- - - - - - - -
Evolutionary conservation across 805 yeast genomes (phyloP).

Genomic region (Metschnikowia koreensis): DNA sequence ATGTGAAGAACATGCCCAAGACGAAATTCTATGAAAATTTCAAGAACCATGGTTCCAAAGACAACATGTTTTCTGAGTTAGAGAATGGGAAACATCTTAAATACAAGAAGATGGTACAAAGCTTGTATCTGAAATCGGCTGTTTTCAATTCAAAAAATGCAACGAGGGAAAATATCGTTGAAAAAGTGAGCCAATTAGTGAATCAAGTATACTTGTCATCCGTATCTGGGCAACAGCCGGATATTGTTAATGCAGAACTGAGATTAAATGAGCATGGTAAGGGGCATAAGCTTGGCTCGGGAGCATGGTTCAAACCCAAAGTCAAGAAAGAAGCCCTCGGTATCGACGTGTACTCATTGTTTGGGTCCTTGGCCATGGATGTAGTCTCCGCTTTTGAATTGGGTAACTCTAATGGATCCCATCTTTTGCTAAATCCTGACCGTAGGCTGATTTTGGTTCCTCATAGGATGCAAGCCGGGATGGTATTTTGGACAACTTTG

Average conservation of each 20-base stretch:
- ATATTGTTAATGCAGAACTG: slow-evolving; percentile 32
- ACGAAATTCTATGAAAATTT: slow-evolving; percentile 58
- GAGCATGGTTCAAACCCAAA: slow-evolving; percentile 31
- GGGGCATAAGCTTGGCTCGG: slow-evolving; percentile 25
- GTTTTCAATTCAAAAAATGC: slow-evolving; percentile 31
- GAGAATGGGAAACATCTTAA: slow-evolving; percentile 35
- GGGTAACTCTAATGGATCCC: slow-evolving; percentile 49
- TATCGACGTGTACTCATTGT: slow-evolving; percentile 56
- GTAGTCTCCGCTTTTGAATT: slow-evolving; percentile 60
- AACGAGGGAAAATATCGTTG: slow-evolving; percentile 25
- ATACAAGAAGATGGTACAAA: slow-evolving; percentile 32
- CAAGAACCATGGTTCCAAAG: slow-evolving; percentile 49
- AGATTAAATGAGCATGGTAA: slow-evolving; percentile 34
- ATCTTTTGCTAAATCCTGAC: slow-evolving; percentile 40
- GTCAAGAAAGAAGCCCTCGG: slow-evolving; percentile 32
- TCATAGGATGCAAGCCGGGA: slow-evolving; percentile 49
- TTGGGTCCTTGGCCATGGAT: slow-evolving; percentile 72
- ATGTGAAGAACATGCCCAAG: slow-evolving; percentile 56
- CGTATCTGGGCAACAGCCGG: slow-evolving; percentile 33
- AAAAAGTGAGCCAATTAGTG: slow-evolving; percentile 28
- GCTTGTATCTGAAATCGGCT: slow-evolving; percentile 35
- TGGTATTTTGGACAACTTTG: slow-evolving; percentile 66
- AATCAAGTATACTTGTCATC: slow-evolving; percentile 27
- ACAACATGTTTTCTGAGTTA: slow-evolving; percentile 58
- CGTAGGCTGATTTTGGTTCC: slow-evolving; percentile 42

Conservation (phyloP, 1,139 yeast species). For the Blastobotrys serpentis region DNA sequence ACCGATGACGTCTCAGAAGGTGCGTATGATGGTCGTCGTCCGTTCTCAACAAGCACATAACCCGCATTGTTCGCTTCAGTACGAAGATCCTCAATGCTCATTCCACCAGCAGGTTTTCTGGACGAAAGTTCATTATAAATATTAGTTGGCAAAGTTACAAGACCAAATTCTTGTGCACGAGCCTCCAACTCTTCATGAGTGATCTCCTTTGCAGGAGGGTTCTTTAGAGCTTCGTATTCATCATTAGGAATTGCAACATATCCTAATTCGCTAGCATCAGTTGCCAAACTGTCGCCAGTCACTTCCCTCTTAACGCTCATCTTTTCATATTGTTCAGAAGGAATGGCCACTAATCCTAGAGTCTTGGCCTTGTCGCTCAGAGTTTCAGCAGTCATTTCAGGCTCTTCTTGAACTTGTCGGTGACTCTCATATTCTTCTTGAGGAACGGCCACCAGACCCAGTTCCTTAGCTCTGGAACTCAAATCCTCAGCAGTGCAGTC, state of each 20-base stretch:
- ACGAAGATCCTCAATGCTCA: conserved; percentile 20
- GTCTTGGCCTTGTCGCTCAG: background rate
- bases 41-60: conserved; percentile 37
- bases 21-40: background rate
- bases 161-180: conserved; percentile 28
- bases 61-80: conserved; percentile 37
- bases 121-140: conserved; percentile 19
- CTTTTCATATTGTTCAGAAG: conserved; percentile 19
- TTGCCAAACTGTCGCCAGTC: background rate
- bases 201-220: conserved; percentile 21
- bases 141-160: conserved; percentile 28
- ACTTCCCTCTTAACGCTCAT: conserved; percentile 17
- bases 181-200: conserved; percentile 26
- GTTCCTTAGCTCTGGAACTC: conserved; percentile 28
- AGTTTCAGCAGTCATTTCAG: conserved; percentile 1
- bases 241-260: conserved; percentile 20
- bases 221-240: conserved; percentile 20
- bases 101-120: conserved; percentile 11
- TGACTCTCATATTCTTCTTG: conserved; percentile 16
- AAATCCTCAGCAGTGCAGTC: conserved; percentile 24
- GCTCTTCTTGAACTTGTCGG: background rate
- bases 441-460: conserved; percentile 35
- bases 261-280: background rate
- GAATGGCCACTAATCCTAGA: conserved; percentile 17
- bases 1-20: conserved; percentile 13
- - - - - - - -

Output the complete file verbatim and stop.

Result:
Evolutionary conservation across 805 yeast genomes (phyloP).

Genomic region (Metschnikowia koreensis): DNA sequence ATGTGAAGAACATGCCCAAGACGAAATTCTATGAAAATTTCAAGAACCATGGTTCCAAAGACAACATGTTTTCTGAGTTAGAGAATGGGAAACATCTTAAATACAAGAAGATGGTACAAAGCTTGTATCTGAAATCGGCTGTTTTCAATTCAAAAAATGCAACGAGGGAAAATATCGTTGAAAAAGTGAGCCAATTAGTGAATCAAGTATACTTGTCATCCGTATCTGGGCAACAGCCGGATATTGTTAATGCAGAACTGAGATTAAATGAGCATGGTAAGGGGCATAAGCTTGGCTCGGGAGCATGGTTCAAACCCAAAGTCAAGAAAGAAGCCCTCGGTATCGACGTGTACTCATTGTTTGGGTCCTTGGCCATGGATGTAGTCTCCGCTTTTGAATTGGGTAACTCTAATGGATCCCATCTTTTGCTAAATCCTGACCGTAGGCTGATTTTGGTTCCTCATAGGATGCAAGCCGGGATGGTATTTTGGACAACTTTG

Average conservation of each 20-base stretch:
- ATATTGTTAATGCAGAACTG: slow-evolving; percentile 32
- ACGAAATTCTATGAAAATTT: slow-evolving; percentile 58
- GAGCATGGTTCAAACCCAAA: slow-evolving; percentile 31
- GGGGCATAAGCTTGGCTCGG: slow-evolving; percentile 25
- GTTTTCAATTCAAAAAATGC: slow-evolving; percentile 31
- GAGAATGGGAAACATCTTAA: slow-evolving; percentile 35
- GGGTAACTCTAATGGATCCC: slow-evolving; percentile 49
- TATCGACGTGTACTCATTGT: slow-evolving; percentile 56
- GTAGTCTCCGCTTTTGAATT: slow-evolving; percentile 60
- AACGAGGGAAAATATCGTTG: slow-evolving; percentile 25
- ATACAAGAAGATGGTACAAA: slow-evolving; percentile 32
- CAAGAACCATGGTTCCAAAG: slow-evolving; percentile 49
- AGATTAAATGAGCATGGTAA: slow-evolving; percentile 34
- ATCTTTTGCTAAATCCTGAC: slow-evolving; percentile 40
- GTCAAGAAAGAAGCCCTCGG: slow-evolving; percentile 32
- TCATAGGATGCAAGCCGGGA: slow-evolving; percentile 49
- TTGGGTCCTTGGCCATGGAT: slow-evolving; percentile 72
- ATGTGAAGAACATGCCCAAG: slow-evolving; percentile 56
- CGTATCTGGGCAACAGCCGG: slow-evolving; percentile 33
- AAAAAGTGAGCCAATTAGTG: slow-evolving; percentile 28
- GCTTGTATCTGAAATCGGCT: slow-evolving; percentile 35
- TGGTATTTTGGACAACTTTG: slow-evolving; percentile 66
- AATCAAGTATACTTGTCATC: slow-evolving; percentile 27
- ACAACATGTTTTCTGAGTTA: slow-evolving; percentile 58
- CGTAGGCTGATTTTGGTTCC: slow-evolving; percentile 42

Conservation (phyloP, 1,139 yeast species). For the Blastobotrys serpentis region DNA sequence ACCGATGACGTCTCAGAAGGTGCGTATGATGGTCGTCGTCCGTTCTCAACAAGCACATAACCCGCATTGTTCGCTTCAGTACGAAGATCCTCAATGCTCATTCCACCAGCAGGTTTTCTGGACGAAAGTTCATTATAAATATTAGTTGGCAAAGTTACAAGACCAAATTCTTGTGCACGAGCCTCCAACTCTTCATGAGTGATCTCCTTTGCAGGAGGGTTCTTTAGAGCTTCGTATTCATCATTAGGAATTGCAACATATCCTAATTCGCTAGCATCAGTTGCCAAACTGTCGCCAGTCACTTCCCTCTTAACGCTCATCTTTTCATATTGTTCAGAAGGAATGGCCACTAATCCTAGAGTCTTGGCCTTGTCGCTCAGAGTTTCAGCAGTCATTTCAGGCTCTTCTTGAACTTGTCGGTGACTCTCATATTCTTCTTGAGGAACGGCCACCAGACCCAGTTCCTTAGCTCTGGAACTCAAATCCTCAGCAGTGCAGTC, state of each 20-base stretch:
- ACGAAGATCCTCAATGCTCA: conserved; percentile 20
- GTCTTGGCCTTGTCGCTCAG: background rate
- bases 41-60: conserved; percentile 37
- bases 21-40: background rate
- bases 161-180: conserved; percentile 28
- bases 61-80: conserved; percentile 37
- bases 121-140: conserved; percentile 19
- CTTTTCATATTGTTCAGAAG: conserved; percentile 19
- TTGCCAAACTGTCGCCAGTC: background rate
- bases 201-220: conserved; percentile 21
- bases 141-160: conserved; percentile 28
- ACTTCCCTCTTAACGCTCAT: conserved; percentile 17
- bases 181-200: conserved; percentile 26
- GTTCCTTAGCTCTGGAACTC: conserved; percentile 28
- AGTTTCAGCAGTCATTTCAG: conserved; percentile 1
- bases 241-260: conserved; percentile 20
- bases 221-240: conserved; percentile 20
- bases 101-120: conserved; percentile 11
- TGACTCTCATATTCTTCTTG: conserved; percentile 16
- AAATCCTCAGCAGTGCAGTC: conserved; percentile 24
- GCTCTTCTTGAACTTGTCGG: background rate
- bases 441-460: conserved; percentile 35
- bases 261-280: background rate
- GAATGGCCACTAATCCTAGA: conserved; percentile 17
- bases 1-20: conserved; percentile 13